The Rise of the NUVOs
If you’ve never heard of a NUVO (pronounced “new-vo”), don’t worry — it’s a new term that I’ve coined, after several drafts and many options. NUVO stands for Network Unaffiliated Virtual Operator. NUVOs are service providers, in a way, similar to MVNOs (Mobile Virtual Network Operators), except that MVNOs provide services on specific mobile operators’ networks. Examples of USA MVNOs include Virgin Mobile (operates on Sprint’s network), 7-Eleven Speak Out (operators on AT&T and Sprint’s networks), or Boost Mobile (operates on Sprint’s former Nextel iDEN network).
NUVOs are different in that they are not affiliated (e.g. Unaffiliated) with any specific operator; instead, they provide basic services such as Voice, SMS, MMS, as well as various other services over any network — mobile or fixed. If you’ve kept up with this industry, you probably know where I’m going with this. NUVOs are service providers like Skype, Google Voice, Casabi, and many others. Each of these provide some of the equivalent of basic mobile operator services, but with a network portability that enables them to provide these services, via IP, on a mobile operator’s data network, a local WiFi hotspot, or really, any fixed broadband network, through any IP-enabled device (PC, mobile phone, gaming console, set-top box, DVR, tablet, etc). One of the common attributes of the NUVOs is that their services requires a new E.164 style phone number. For example, Skype, can provide numbers in over 25 countries (called an “Online Number” or SkypeIn™). Many others, have only recently launched and provide phone numbers in just one country, but it is likely that almost all are planning to expand beyond their home country. The ITU now supports +882 and +883 as a catch-all for telephone services not dedicated to a single country. Some allow subscribers to map their own mobile phone number to support such services as SMS (e.g. Skype), while others support messaging with the new phone number – an additional messaging-enabled origination/destination.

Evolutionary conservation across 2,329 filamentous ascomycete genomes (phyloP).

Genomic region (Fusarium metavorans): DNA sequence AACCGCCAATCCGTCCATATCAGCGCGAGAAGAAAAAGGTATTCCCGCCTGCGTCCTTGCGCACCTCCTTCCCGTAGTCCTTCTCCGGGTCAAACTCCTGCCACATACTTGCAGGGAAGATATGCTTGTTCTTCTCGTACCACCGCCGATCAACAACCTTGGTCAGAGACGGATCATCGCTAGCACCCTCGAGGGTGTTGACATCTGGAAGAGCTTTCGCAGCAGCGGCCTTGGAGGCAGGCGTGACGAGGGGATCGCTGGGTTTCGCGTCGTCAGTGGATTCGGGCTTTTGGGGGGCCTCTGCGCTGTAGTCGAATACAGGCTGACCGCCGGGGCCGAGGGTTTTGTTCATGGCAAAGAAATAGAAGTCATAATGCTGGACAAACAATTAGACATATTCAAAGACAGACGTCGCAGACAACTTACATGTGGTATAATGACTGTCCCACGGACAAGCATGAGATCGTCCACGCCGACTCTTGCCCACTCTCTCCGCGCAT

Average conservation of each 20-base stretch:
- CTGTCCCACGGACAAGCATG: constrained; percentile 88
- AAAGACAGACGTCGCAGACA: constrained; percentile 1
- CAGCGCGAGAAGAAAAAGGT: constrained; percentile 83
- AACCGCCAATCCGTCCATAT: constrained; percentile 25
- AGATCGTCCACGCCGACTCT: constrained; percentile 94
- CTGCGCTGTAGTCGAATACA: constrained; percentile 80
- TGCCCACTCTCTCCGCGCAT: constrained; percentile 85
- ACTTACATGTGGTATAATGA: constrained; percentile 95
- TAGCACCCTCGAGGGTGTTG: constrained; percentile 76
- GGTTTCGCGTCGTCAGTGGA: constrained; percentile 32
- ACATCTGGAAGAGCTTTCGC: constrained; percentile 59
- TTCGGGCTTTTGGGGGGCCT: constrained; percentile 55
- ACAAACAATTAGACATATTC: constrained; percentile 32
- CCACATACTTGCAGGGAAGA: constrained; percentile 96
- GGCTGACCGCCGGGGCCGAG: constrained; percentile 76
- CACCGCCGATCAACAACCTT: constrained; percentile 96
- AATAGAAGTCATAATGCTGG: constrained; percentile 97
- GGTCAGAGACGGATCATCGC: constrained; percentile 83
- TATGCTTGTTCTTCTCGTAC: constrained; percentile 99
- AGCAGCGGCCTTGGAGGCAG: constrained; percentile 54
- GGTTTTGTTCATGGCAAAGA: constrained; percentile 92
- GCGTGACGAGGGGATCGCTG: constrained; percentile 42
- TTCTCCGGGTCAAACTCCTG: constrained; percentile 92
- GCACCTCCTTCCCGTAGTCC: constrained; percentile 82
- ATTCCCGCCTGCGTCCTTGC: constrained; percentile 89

While many of NUVOs provide Person to Person (voice and messaging) communications over IP, others, like Casabi are providing more cloud-like services that focus on specific target markets, but use messaging to communicate to a shared phone number.
Casabi’s CasaBlast™ “provides a complete suite of family messaging and management features that are accessible to all family members from any web connected PC, mobile phone or smartphone. CasaBlast™’s features include family messaging, a shared family calendar, family task lists and shopping lists, visual voicemail and a shared network address book.” It also enables family members to send/receive messages from a PC or mobile device and will send out alerts to members as well. For this to work, CasaBlast subscribers are assigned a new “family phone number” that will enable members to send and receive FamilyBlast™s, and receive voicemails alerts and calendar reminders.